Training and Capacity Building

Lead : African Research Collaboration for Health Limited (KWTRP-KEMRI)

Objective

  • To develop the capacity of Niger site staff to assess nasopharyngeal carriage of pneumococci through a tailored peer-assisted learning program

One of the aims of the consortium is to develop the capacity of Niger site staff to assess nasopharyngeal carriage of pneumococci in accordance with WHO standards through a tailored peer-assisted learning program. This program will be led and developed by African Research Collaboration for Health, Limited (KWTRP-KEMRI). Focus areas for the learning program will include: nasopharyngeal sample collection, transport and processing; identification of Streptococcus Pneumoniae by culture; serotyping; quality assessment; and laboratory information systems.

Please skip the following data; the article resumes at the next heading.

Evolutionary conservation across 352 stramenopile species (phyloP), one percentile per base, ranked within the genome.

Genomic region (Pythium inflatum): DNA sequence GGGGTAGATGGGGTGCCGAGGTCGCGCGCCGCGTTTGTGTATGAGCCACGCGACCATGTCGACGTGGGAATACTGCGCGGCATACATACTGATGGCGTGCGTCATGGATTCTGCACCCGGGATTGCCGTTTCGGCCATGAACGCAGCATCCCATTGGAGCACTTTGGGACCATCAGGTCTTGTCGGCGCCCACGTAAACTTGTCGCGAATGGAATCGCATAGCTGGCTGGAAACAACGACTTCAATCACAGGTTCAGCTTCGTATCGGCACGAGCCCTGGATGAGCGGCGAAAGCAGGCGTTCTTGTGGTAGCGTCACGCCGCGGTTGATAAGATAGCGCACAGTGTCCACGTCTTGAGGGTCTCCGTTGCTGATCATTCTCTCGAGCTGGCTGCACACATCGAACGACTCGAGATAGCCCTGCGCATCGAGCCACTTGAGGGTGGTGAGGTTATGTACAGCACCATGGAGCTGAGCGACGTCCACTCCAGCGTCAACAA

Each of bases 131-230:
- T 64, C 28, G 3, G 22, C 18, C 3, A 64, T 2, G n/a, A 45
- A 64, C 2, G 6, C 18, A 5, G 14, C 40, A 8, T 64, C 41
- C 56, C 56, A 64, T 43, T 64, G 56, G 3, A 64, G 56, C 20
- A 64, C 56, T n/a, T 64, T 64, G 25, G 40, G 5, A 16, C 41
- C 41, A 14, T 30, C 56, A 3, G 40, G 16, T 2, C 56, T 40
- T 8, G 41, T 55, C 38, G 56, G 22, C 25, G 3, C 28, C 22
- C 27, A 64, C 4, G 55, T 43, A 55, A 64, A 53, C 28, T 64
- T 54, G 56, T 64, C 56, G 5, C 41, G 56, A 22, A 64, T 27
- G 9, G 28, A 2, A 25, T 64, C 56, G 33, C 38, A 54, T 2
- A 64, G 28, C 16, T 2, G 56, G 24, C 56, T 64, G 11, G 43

Cost-effectiveness and modelling

Lead : African Research Collaboration for Health Limited (KWTRP-KEMRI)

Objectives

  • To model the impact of a mass vaccination campaign with fractional dose PCV on VT transmission
  • To assess the cost-effectiveness of a mass vaccination campaign with fractional dose PCV in Niger and Kenya